Amazing Artifact Discovered On N.J. Beach May Be Twice As Old As The Great Pyramid Of Giza
A woman discovered a historical artifact along the Jersey Shore and, surprisingly, it isn’t an ancient bottle of hair gel.
The flint projectile point that Audrey Stanick found earlier this month was likely made during the Paleoindian period at least 10,000 years ago, scientists at the New Jersey State Museum told the Asbury Park Press. That makes it at least twice as old as the Great Pyramid of Giza. The artifact is not technically an arrowhead, since bow-and-arrow technology didn’t exist until much later.
Stanick was searching for sea glass on a beach in Seaside Heights on Oct. 6 when she spotted a dark, pointed stone object alongside some shells, according to ABC News.
“I noticed it because it was very dark and shiny, and my sister from Florida who likes to collect sharks’ teeth taught me to always look out for dark and shiny things at the beach,” Stanick told ABC. “Then, I remembered a boy made a similar discovery last year, so I got in contact with the museum.”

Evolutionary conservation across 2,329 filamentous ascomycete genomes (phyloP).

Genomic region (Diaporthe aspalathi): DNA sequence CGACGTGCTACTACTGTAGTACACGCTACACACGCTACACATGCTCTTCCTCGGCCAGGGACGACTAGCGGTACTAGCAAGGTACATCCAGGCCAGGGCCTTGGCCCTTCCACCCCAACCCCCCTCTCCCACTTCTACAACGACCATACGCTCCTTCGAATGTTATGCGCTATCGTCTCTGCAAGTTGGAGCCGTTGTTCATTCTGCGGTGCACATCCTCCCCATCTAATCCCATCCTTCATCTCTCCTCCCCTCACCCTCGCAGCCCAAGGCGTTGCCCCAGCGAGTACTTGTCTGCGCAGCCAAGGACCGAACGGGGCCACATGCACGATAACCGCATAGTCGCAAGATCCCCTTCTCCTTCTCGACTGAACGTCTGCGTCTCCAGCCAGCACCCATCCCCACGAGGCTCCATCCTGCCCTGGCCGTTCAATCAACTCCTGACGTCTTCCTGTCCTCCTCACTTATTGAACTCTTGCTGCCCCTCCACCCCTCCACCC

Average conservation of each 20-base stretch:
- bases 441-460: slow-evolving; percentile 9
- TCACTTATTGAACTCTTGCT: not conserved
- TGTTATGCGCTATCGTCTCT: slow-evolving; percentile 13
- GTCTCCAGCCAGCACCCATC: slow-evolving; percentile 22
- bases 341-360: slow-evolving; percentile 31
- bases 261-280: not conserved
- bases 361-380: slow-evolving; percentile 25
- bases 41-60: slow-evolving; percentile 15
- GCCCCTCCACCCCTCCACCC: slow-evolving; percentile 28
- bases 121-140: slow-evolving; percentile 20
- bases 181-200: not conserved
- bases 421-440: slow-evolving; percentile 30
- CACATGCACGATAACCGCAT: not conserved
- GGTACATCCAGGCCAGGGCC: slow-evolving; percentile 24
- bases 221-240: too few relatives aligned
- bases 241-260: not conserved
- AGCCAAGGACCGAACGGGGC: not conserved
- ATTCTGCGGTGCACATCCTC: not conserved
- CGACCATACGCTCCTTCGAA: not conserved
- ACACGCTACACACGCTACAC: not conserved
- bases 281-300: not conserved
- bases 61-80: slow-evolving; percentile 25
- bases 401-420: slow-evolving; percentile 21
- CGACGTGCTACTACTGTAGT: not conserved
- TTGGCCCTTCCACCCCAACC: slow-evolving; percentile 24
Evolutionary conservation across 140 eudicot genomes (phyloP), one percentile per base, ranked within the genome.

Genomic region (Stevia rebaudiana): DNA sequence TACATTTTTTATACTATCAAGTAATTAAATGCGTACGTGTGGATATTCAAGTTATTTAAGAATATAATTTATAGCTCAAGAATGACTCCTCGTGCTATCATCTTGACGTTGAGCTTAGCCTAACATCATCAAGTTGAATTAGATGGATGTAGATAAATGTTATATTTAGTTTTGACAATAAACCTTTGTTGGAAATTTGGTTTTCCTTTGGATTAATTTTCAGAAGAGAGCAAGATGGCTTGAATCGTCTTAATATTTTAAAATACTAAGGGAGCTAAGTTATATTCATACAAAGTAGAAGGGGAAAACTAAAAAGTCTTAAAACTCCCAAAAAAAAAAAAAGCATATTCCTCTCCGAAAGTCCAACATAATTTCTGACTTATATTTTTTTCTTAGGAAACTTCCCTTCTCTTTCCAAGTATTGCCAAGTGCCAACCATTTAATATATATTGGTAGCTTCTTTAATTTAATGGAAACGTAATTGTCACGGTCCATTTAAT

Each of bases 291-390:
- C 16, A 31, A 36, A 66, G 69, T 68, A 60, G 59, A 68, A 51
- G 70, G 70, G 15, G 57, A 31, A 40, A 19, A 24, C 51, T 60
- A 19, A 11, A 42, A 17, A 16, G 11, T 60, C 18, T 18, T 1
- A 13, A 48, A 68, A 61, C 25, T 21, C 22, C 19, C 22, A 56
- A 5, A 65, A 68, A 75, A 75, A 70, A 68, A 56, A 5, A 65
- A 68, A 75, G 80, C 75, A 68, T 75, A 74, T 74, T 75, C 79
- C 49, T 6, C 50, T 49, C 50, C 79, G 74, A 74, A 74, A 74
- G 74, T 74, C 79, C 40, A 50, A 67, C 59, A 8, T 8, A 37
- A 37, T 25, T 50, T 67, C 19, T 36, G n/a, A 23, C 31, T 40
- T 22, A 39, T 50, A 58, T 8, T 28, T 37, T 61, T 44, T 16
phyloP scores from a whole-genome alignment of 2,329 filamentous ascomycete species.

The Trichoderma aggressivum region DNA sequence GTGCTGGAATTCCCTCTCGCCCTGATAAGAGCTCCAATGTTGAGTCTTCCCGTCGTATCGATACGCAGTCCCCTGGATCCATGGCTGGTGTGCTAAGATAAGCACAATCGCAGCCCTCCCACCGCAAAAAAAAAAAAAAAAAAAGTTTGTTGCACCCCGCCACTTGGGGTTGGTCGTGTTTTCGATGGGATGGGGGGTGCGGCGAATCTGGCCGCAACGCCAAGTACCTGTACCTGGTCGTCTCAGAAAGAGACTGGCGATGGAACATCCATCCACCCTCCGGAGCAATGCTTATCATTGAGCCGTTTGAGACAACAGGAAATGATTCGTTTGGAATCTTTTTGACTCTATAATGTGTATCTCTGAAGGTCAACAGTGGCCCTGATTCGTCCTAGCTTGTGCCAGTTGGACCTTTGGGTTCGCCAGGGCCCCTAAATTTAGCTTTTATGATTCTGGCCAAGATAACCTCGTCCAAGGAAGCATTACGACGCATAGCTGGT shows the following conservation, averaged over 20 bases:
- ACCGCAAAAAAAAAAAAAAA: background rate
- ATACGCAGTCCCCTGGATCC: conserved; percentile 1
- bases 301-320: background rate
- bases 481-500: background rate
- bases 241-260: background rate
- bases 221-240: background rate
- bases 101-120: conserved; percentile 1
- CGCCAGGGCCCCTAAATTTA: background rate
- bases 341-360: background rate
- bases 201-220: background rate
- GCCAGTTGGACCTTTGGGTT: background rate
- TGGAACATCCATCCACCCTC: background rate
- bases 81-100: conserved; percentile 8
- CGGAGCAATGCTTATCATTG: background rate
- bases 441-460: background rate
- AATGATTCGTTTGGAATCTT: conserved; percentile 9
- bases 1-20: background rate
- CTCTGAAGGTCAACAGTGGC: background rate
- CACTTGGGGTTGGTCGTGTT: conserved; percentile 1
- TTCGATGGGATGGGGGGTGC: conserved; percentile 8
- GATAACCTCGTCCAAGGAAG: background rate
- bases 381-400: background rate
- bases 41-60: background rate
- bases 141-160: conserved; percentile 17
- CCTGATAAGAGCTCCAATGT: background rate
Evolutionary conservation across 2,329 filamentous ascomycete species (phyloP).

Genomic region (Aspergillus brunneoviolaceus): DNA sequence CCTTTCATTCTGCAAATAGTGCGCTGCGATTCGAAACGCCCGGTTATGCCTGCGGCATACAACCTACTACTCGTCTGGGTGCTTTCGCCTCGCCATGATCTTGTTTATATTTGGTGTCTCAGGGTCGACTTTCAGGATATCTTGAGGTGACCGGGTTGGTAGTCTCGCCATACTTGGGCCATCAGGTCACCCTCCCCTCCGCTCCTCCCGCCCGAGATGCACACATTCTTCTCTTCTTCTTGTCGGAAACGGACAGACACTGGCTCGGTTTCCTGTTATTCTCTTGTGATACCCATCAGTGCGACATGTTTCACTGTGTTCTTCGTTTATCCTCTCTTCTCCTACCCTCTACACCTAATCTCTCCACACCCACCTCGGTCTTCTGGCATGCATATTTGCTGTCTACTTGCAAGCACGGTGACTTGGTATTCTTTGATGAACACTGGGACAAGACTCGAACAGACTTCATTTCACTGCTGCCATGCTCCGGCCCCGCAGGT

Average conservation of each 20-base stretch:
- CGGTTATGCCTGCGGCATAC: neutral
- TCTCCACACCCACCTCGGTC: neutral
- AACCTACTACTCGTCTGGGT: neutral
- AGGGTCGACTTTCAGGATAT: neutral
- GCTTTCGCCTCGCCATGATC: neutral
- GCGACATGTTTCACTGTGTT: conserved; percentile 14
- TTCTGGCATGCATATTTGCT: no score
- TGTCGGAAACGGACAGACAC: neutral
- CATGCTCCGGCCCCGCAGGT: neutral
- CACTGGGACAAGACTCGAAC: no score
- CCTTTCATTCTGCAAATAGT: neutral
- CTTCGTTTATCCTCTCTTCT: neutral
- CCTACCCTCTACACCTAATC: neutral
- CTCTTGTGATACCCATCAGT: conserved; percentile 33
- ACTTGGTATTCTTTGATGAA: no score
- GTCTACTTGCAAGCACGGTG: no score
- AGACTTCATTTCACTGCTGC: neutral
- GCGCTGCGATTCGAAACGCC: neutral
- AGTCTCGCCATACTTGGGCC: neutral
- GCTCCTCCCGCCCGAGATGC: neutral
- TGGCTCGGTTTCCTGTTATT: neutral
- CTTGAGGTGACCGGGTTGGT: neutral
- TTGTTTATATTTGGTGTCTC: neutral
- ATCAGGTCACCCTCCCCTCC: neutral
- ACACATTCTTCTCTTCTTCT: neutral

The artifact is a “pretty rare find” that could lead to information about ancient sites settled by the area’s early inhabitants, the museum’s assistant curator of archaeology, Dr. Gregory Lattanzi, told ABC.
“There are actually professional excavations to try and find points like these, so to be along the shore and see it washed up is pretty incredible,” Lattanzi said.
However, rare as it may be, Stanick’s is the third finding of this kind on New Jersey beaches in the past two years.
Last year, two children discovered similar items in Beach Haven and Long Branch, according to the Asbury Park Press. Lattanzi verified both objects as prehistoric projectile points.
While one of the children donated his find to the Smithsonian, Stanick is keeping hers and intends —> Read More